Worst part: the curse of knowledge will trip you up even more if you deal with federal agencies. Because while many of the people assessing your work will have a technical background -- perhaps even in the same sub-discipline -- they're inundated with technical types pitching them ideas all the time.

So how do you communicate the value of the thing you built to someone who didn't build it?

Enter the Heilmeier Catechism.

Yes -- a curious name. But in the mid-1970s, DARPA director George Heilmeier came up with a way to help people in the Agency select which projects to fund and support.

In their words, it’s a tool to help people decide which risks are worth taking.

To this day, it still forms part of the Agency's philosophy. Meaning: the opportunity bell should be ringing loud and clear in your head right now. Because if this is part of how the Agency operates at a cultural level, you need to know this.

The good news: it’s just a list of 8 simple questions to sharpen your pitch.

Here they are:

  1. What are you trying to do? Articulate your objectives using absolutely no jargon.

  2. How is it done today, and what are the limits of current practice?

  3. What is new in your approach and why do you think it will be successful?

  4. Who cares? If you are successful, what difference will it make?

  5. What are the risks?

  6. How much will it cost?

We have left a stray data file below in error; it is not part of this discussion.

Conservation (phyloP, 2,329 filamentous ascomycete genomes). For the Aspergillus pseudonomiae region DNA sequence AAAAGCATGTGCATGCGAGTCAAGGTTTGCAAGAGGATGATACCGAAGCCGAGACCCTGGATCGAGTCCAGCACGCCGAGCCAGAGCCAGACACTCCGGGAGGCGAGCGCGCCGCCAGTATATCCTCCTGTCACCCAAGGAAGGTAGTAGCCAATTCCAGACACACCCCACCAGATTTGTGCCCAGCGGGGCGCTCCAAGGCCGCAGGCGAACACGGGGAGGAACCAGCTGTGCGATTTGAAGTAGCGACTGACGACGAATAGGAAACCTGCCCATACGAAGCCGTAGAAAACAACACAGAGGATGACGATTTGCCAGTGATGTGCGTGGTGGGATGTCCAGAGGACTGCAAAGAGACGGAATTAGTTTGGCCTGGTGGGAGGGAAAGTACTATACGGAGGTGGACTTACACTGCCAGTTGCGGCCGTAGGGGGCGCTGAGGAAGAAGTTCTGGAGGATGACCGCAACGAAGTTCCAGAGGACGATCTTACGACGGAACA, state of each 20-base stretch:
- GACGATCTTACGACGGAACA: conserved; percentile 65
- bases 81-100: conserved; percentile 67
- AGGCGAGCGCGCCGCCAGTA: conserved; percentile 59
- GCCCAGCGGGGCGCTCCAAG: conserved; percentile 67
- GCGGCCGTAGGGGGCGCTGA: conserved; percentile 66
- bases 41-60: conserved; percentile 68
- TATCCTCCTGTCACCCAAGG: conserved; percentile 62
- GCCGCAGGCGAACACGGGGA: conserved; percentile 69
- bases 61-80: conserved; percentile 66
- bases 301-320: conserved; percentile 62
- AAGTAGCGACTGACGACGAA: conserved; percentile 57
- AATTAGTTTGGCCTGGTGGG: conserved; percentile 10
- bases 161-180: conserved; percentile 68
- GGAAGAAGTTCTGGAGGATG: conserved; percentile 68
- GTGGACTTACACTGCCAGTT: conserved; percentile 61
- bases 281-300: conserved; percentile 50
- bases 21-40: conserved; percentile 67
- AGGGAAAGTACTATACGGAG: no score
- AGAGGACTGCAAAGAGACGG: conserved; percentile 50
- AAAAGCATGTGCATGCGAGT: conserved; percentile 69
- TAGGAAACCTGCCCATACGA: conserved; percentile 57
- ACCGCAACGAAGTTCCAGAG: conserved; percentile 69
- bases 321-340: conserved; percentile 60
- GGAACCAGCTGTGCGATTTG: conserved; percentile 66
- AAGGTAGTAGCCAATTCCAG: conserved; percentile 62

7. How long will it take?

  8. What are the mid-term and final "exams" to check for success?

Let’s focus on just the first question — because everything else flows from it.


George Heilmeier asks you: “What are you trying to do? Articulate your objectives using absolutely no jargon.”


This is where the curse of knowledge bites you hardest. Jargon is part and parcel of every science.

That's why you need to go against standard scientific practice. Zero jargon. Explain the thing you're building to an intelligent but non-technical person who knows nothing about your subject.

But wait a minute. DARPA program managers and others are usually super-technical people. In fact, you'd do well to actively find the one person in the Agency with the right technical background needed to understand your pitch.

So why the need for zero jargon?

Because simplification both allows wide communication and helps you stand out. A zero-jargon explanation of what you're trying to do always beats a deep technical explanation.

Don't get me wrong: the deep technical details are ultimately what it's about. But not when your primary goal is to first get people interested.

That's why Heilmeier asks you this question first.

Talk about deceptively simple. The Heilmeier Catechism is a timeless tool for conceptual simplification and overcoming the curse of knowledge. Case in point: the first two busy people I told about this went through it straight away, printed it out and put it on their office wall. It's that powerful.

You should do the same. Answer Heilmeier’s 8 questions about your work — before you do anything with the Agency.

Now -- stay tuned for more. There are big things happening in DARPA, other high-impact federal agencies and the wider world of breakthrough technology.

— Harry Red